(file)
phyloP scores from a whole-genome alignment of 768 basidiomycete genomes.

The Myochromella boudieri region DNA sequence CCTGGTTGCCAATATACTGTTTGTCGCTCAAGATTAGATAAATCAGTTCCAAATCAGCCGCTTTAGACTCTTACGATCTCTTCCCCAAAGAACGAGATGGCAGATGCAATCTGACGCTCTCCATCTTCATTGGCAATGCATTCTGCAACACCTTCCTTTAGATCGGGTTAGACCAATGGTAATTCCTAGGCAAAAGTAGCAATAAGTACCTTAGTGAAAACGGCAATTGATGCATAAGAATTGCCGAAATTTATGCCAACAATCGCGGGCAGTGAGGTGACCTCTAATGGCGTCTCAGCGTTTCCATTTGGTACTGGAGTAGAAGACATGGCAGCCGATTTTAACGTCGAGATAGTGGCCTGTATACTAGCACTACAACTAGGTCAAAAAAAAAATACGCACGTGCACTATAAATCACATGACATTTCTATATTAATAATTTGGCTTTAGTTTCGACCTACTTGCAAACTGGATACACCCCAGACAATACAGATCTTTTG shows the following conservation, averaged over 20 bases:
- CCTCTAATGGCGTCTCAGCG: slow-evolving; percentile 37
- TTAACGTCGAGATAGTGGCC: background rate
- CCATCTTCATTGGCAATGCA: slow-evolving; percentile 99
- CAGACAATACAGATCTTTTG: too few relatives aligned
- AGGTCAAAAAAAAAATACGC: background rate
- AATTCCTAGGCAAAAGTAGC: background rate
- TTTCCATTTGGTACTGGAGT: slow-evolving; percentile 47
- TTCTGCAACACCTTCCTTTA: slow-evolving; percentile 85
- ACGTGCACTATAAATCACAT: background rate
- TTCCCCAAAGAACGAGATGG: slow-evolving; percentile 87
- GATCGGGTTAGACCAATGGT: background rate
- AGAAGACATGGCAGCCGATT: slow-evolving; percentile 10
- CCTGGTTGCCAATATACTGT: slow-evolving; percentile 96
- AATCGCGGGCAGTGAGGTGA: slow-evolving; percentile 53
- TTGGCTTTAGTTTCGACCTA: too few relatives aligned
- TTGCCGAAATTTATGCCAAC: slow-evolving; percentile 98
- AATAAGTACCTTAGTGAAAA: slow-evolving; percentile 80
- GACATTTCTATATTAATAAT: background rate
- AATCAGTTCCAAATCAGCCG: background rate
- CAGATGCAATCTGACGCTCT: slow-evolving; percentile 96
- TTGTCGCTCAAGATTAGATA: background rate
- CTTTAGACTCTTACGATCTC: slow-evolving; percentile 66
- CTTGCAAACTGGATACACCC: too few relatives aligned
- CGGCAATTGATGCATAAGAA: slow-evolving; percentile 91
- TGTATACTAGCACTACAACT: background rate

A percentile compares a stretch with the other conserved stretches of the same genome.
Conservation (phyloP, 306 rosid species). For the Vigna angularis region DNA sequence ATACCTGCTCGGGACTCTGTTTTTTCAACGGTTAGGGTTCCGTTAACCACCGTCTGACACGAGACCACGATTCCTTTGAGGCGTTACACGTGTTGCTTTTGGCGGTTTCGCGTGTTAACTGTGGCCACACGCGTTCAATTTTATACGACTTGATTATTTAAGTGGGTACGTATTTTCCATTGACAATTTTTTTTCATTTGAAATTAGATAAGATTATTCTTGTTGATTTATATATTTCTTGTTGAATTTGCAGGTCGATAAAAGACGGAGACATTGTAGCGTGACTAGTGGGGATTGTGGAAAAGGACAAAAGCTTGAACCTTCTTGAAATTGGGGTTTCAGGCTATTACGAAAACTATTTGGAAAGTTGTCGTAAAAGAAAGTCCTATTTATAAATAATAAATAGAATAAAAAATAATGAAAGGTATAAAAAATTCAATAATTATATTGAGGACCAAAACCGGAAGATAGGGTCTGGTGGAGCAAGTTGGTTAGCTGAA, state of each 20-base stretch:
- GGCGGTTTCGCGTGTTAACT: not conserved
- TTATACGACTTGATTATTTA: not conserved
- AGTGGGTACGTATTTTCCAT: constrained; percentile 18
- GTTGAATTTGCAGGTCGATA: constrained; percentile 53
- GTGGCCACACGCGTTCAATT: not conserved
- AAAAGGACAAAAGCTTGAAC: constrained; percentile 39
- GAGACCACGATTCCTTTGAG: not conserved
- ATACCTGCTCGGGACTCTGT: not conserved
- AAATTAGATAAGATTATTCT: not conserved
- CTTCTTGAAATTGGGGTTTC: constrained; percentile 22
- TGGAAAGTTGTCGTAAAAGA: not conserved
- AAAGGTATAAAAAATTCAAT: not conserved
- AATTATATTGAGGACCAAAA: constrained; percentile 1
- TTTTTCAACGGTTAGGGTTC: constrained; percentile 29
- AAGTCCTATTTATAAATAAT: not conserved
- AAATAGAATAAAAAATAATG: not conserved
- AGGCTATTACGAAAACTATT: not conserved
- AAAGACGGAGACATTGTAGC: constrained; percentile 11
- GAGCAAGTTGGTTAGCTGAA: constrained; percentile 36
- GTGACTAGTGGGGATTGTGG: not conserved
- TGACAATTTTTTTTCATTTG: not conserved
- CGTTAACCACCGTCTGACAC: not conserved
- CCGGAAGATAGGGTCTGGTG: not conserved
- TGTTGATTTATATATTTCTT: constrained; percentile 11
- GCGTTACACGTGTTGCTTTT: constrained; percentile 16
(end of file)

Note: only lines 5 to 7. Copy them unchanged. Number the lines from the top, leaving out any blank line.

- CCATCTTCATTGGCAATGCA: slow-evolving; percentile 99
- CAGACAATACAGATCTTTTG: too few relatives aligned
- AGGTCAAAAAAAAAATACGC: background rate